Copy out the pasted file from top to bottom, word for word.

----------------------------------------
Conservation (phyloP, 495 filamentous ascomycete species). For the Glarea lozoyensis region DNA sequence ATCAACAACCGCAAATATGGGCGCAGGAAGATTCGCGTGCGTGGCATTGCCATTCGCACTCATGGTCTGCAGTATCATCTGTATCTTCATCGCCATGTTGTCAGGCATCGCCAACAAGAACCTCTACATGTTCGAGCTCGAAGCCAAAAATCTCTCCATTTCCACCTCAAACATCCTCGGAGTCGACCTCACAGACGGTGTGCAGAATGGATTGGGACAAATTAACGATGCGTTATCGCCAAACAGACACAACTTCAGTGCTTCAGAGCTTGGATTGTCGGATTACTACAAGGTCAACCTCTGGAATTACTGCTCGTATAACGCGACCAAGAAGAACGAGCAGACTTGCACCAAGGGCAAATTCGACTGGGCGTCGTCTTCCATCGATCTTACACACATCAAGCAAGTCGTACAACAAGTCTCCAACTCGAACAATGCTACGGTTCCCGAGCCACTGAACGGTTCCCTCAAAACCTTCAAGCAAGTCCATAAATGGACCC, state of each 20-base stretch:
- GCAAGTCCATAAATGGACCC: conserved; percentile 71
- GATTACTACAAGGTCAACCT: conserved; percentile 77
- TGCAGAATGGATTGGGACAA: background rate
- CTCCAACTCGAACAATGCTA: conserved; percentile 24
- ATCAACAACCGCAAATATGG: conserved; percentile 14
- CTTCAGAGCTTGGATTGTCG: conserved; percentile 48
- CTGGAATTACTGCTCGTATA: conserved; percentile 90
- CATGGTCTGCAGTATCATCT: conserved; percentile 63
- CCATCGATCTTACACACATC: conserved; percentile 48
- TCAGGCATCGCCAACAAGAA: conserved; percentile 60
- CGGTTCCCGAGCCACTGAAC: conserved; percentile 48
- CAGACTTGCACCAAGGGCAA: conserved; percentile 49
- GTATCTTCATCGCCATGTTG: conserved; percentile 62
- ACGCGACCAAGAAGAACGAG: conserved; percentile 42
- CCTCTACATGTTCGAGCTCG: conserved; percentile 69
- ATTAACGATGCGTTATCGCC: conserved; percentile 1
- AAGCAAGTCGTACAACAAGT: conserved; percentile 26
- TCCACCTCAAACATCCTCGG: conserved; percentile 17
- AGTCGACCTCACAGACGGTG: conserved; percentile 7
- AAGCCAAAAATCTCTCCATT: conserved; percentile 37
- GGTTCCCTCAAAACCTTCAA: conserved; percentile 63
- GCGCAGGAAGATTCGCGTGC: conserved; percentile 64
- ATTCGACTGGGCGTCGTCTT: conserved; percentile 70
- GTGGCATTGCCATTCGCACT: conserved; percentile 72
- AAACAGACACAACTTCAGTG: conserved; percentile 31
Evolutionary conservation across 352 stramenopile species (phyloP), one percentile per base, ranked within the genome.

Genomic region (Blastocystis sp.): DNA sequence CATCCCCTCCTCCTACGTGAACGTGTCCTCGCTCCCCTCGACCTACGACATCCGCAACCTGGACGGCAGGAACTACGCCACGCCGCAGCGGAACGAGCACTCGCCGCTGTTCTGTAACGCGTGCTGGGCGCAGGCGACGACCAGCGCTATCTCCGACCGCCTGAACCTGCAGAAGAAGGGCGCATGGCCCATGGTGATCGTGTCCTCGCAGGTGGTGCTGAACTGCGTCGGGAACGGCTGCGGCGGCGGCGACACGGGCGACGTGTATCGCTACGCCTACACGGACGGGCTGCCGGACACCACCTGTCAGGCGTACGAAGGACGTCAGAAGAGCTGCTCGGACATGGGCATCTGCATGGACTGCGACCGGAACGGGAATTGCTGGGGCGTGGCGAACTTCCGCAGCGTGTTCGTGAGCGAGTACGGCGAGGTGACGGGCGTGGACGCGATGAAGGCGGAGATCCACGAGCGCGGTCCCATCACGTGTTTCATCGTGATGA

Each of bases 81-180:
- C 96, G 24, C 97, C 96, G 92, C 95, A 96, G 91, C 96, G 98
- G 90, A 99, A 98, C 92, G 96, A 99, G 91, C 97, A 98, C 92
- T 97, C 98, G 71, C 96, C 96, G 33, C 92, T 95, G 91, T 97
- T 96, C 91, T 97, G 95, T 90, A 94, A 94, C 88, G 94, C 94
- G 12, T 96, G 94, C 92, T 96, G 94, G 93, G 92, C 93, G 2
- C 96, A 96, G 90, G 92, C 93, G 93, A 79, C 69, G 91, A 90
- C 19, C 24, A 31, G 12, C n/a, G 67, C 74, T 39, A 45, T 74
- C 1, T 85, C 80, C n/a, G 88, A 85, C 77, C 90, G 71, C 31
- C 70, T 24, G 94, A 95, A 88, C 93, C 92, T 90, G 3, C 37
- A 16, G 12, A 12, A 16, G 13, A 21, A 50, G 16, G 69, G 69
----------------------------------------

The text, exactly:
Conservation (phyloP, 495 filamentous ascomycete species). For the Glarea lozoyensis region DNA sequence ATCAACAACCGCAAATATGGGCGCAGGAAGATTCGCGTGCGTGGCATTGCCATTCGCACTCATGGTCTGCAGTATCATCTGTATCTTCATCGCCATGTTGTCAGGCATCGCCAACAAGAACCTCTACATGTTCGAGCTCGAAGCCAAAAATCTCTCCATTTCCACCTCAAACATCCTCGGAGTCGACCTCACAGACGGTGTGCAGAATGGATTGGGACAAATTAACGATGCGTTATCGCCAAACAGACACAACTTCAGTGCTTCAGAGCTTGGATTGTCGGATTACTACAAGGTCAACCTCTGGAATTACTGCTCGTATAACGCGACCAAGAAGAACGAGCAGACTTGCACCAAGGGCAAATTCGACTGGGCGTCGTCTTCCATCGATCTTACACACATCAAGCAAGTCGTACAACAAGTCTCCAACTCGAACAATGCTACGGTTCCCGAGCCACTGAACGGTTCCCTCAAAACCTTCAAGCAAGTCCATAAATGGACCC, state of each 20-base stretch:
- GCAAGTCCATAAATGGACCC: conserved; percentile 71
- GATTACTACAAGGTCAACCT: conserved; percentile 77
- TGCAGAATGGATTGGGACAA: background rate
- CTCCAACTCGAACAATGCTA: conserved; percentile 24
- ATCAACAACCGCAAATATGG: conserved; percentile 14
- CTTCAGAGCTTGGATTGTCG: conserved; percentile 48
- CTGGAATTACTGCTCGTATA: conserved; percentile 90
- CATGGTCTGCAGTATCATCT: conserved; percentile 63
- CCATCGATCTTACACACATC: conserved; percentile 48
- TCAGGCATCGCCAACAAGAA: conserved; percentile 60
- CGGTTCCCGAGCCACTGAAC: conserved; percentile 48
- CAGACTTGCACCAAGGGCAA: conserved; percentile 49
- GTATCTTCATCGCCATGTTG: conserved; percentile 62
- ACGCGACCAAGAAGAACGAG: conserved; percentile 42
- CCTCTACATGTTCGAGCTCG: conserved; percentile 69
- ATTAACGATGCGTTATCGCC: conserved; percentile 1
- AAGCAAGTCGTACAACAAGT: conserved; percentile 26
- TCCACCTCAAACATCCTCGG: conserved; percentile 17
- AGTCGACCTCACAGACGGTG: conserved; percentile 7
- AAGCCAAAAATCTCTCCATT: conserved; percentile 37
- GGTTCCCTCAAAACCTTCAA: conserved; percentile 63
- GCGCAGGAAGATTCGCGTGC: conserved; percentile 64
- ATTCGACTGGGCGTCGTCTT: conserved; percentile 70
- GTGGCATTGCCATTCGCACT: conserved; percentile 72
- AAACAGACACAACTTCAGTG: conserved; percentile 31
Evolutionary conservation across 352 stramenopile species (phyloP), one percentile per base, ranked within the genome.

Genomic region (Blastocystis sp.): DNA sequence CATCCCCTCCTCCTACGTGAACGTGTCCTCGCTCCCCTCGACCTACGACATCCGCAACCTGGACGGCAGGAACTACGCCACGCCGCAGCGGAACGAGCACTCGCCGCTGTTCTGTAACGCGTGCTGGGCGCAGGCGACGACCAGCGCTATCTCCGACCGCCTGAACCTGCAGAAGAAGGGCGCATGGCCCATGGTGATCGTGTCCTCGCAGGTGGTGCTGAACTGCGTCGGGAACGGCTGCGGCGGCGGCGACACGGGCGACGTGTATCGCTACGCCTACACGGACGGGCTGCCGGACACCACCTGTCAGGCGTACGAAGGACGTCAGAAGAGCTGCTCGGACATGGGCATCTGCATGGACTGCGACCGGAACGGGAATTGCTGGGGCGTGGCGAACTTCCGCAGCGTGTTCGTGAGCGAGTACGGCGAGGTGACGGGCGTGGACGCGATGAAGGCGGAGATCCACGAGCGCGGTCCCATCACGTGTTTCATCGTGATGA

Each of bases 81-180:
- C 96, G 24, C 97, C 96, G 92, C 95, A 96, G 91, C 96, G 98
- G 90, A 99, A 98, C 92, G 96, A 99, G 91, C 97, A 98, C 92
- T 97, C 98, G 71, C 96, C 96, G 33, C 92, T 95, G 91, T 97
- T 96, C 91, T 97, G 95, T 90, A 94, A 94, C 88, G 94, C 94
- G 12, T 96, G 94, C 92, T 96, G 94, G 93, G 92, C 93, G 2
- C 96, A 96, G 90, G 92, C 93, G 93, A 79, C 69, G 91, A 90
- C 19, C 24, A 31, G 12, C n/a, G 67, C 74, T 39, A 45, T 74
- C 1, T 85, C 80, C n/a, G 88, A 85, C 77, C 90, G 71, C 31
- C 70, T 24, G 94, A 95, A 88, C 93, C 92, T 90, G 3, C 37
- A 16, G 12, A 12, A 16, G 13, A 21, A 50, G 16, G 69, G 69